Updated: Nov 11, 2019
Coping with bereavement.
The death of a loved one can be devastating.
Bereavement affects people in different ways. There's no right or wrong way to feel.
"You might feel a lot of emotions at once, or feel you're having a good day, then you wake up and feel worse again,"
Powerful feelings can come unexpectedly. "It's like waves on a beach. You can be standing in water up to your knees and feel you can cope, then suddenly a big wave comes and knocks you off your feet."
Stages of bereavement or grief
Experts generally accept there are four stages of bereavement:
accepting that your loss is real
experiencing the pain of grief
adjusting to life without the person who has died
putting less emotional energy into grieving and putting it into something new – in other words, moving on.
You'll probably go through all these stages, but you won't necessarily move smoothly from one to the next. Your grief might feel chaotic and out of control, but these feelings will eventually become less intense.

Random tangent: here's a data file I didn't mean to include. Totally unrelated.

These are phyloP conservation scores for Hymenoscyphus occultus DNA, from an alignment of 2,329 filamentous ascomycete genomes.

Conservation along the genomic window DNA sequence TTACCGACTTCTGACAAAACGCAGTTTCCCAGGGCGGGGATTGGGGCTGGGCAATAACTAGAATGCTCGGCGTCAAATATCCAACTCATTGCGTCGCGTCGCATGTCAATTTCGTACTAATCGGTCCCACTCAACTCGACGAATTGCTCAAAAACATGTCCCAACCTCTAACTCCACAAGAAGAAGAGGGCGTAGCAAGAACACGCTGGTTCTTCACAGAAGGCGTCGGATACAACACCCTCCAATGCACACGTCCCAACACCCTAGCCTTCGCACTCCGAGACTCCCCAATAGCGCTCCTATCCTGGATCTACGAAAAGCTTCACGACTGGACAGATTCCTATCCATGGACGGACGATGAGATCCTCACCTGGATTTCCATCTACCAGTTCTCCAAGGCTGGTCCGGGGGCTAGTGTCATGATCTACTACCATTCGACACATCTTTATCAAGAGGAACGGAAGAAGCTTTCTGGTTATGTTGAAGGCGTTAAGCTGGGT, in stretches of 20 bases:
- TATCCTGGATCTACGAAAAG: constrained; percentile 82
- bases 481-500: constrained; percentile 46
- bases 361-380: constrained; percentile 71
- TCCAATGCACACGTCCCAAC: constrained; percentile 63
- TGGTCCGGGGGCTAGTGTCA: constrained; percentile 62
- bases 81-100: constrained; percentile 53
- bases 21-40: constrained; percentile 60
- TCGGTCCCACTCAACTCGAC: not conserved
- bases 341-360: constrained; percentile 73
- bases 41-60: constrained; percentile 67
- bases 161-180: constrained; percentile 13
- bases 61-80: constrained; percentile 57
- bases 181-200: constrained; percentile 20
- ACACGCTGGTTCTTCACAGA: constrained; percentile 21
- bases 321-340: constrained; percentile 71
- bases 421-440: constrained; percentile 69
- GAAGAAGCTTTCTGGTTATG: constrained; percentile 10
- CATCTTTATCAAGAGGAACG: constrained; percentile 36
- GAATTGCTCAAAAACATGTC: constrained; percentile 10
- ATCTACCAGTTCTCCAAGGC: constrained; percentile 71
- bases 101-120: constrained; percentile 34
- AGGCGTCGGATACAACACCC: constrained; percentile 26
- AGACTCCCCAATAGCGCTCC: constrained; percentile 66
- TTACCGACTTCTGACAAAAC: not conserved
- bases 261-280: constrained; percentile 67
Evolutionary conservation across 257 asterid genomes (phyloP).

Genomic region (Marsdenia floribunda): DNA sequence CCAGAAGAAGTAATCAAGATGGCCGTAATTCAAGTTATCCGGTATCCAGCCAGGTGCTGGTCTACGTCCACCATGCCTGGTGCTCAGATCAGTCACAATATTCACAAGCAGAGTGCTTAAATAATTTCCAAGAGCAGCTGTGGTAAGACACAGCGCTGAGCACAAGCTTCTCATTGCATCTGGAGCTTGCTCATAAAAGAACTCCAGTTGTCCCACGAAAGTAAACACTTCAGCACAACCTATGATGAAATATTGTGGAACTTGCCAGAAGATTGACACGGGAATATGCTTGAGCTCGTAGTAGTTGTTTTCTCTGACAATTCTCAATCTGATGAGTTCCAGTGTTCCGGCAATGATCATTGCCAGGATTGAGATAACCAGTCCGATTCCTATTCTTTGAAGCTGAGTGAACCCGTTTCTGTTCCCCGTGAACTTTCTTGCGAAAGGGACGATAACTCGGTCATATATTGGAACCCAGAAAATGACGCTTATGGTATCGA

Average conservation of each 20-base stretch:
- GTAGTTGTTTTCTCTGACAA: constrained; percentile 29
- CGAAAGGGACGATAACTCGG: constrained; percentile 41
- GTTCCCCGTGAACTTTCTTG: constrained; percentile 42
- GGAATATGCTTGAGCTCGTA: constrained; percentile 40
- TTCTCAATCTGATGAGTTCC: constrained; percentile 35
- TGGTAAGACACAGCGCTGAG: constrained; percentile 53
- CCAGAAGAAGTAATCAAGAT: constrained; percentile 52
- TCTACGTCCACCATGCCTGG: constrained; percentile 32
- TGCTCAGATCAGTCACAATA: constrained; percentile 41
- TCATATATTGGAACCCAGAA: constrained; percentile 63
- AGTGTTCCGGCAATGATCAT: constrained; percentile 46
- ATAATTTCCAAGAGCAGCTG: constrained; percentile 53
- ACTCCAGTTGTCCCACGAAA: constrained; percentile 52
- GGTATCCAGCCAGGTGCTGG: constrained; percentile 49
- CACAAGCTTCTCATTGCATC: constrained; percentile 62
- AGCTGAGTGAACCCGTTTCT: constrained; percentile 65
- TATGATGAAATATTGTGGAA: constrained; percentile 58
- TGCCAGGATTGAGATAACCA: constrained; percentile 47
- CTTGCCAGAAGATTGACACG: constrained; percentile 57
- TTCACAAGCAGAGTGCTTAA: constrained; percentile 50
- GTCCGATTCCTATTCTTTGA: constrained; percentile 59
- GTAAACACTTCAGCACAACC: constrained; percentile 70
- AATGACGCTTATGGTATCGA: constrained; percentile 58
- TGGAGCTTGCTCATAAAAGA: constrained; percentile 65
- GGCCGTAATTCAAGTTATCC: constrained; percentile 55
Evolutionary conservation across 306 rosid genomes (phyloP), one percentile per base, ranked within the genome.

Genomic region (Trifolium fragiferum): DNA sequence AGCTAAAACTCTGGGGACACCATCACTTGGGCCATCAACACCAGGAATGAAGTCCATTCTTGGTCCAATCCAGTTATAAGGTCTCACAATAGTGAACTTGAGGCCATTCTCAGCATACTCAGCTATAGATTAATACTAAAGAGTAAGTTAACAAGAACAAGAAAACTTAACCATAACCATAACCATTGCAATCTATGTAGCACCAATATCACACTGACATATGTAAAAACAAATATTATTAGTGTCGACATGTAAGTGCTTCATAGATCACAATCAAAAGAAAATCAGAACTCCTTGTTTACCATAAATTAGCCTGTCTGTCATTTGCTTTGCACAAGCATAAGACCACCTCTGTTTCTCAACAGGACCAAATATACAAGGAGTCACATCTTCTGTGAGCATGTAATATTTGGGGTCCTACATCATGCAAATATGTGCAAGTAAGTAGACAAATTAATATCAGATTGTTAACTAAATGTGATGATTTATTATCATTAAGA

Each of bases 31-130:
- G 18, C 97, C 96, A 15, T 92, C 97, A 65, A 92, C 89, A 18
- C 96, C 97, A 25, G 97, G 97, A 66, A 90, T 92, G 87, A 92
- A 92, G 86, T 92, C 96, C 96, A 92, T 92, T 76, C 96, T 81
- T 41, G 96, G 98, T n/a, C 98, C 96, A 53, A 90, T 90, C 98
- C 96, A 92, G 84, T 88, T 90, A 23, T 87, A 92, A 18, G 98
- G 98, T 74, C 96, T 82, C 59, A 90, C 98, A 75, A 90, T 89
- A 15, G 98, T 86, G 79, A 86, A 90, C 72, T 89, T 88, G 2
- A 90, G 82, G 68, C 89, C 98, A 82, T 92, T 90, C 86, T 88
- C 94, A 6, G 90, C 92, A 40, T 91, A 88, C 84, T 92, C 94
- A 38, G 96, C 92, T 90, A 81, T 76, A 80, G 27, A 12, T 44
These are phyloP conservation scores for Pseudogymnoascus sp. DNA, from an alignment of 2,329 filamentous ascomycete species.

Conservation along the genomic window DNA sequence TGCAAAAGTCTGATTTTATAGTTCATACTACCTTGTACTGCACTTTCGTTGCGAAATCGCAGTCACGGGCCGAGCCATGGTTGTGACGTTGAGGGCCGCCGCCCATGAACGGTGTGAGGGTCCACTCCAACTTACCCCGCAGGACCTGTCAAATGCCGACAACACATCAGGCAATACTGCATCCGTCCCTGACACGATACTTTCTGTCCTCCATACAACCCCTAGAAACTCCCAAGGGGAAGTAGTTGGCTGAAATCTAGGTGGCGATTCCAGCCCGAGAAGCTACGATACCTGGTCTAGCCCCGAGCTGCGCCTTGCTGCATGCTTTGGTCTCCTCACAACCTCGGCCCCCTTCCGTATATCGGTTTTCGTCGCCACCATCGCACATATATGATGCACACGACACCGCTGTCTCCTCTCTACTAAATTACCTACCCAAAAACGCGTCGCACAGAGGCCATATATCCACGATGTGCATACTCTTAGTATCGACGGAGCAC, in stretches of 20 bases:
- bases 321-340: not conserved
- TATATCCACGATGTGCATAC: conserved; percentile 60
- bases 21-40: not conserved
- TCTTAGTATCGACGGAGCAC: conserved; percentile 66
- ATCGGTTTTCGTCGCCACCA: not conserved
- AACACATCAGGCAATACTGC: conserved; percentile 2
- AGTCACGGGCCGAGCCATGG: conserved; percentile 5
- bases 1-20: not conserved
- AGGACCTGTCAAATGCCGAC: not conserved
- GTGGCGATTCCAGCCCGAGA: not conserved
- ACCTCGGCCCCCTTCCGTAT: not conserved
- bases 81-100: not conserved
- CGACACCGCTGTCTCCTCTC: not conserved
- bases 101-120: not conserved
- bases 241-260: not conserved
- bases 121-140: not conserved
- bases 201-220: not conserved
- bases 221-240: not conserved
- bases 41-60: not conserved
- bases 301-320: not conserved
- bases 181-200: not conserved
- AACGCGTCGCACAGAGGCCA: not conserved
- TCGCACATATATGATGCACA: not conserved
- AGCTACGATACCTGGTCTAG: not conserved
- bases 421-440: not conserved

Feelings of grief
Give yourself time – these feelings will pass.
You might feel:
shock and numbness – this is usually the first reaction to the death, and people often speak of being in a daze
overwhelming sadness, with lots of crying
tiredness or exhaustion
anger – for example, towards the person who died, their illness, or God
guilt – for example, guilt about feeling angry, about something you said or didn't say, or about not being able to stop your loved one dying.
These feelings are all perfectly normal. "The negative feelings don't make you a bad person. Lots of people feel guilty about their anger, but it's OK to be angry and to question why."
Some people become forgetful and less able to concentrate. You might lose things, such as your keys. This is because your mind is distracted by bereavement and grief.
You're not losing your sanity.
The GOV.UK website has information on what to do after someone dies, such as registering the death and planning a funeral.
Coping with grief
Talking and sharing your feelings with someone can help. Don't go through this alone. For some people, relying on family and friends is the best way to cope.
A bereavement counsellor can give you time and space to talk about your feelings, including the person who has died, your relationship, family, work, fears and the future.
You can have access to a bereavement counsellor at any time, even if the person you lost died a long time ago.
If you feel as though Counselling, Life Coaching or attending a "Warrior Weekend" may help you please do not hesitate to contact me or please feel free to visit my men’s support group - MenDontTalk.Org
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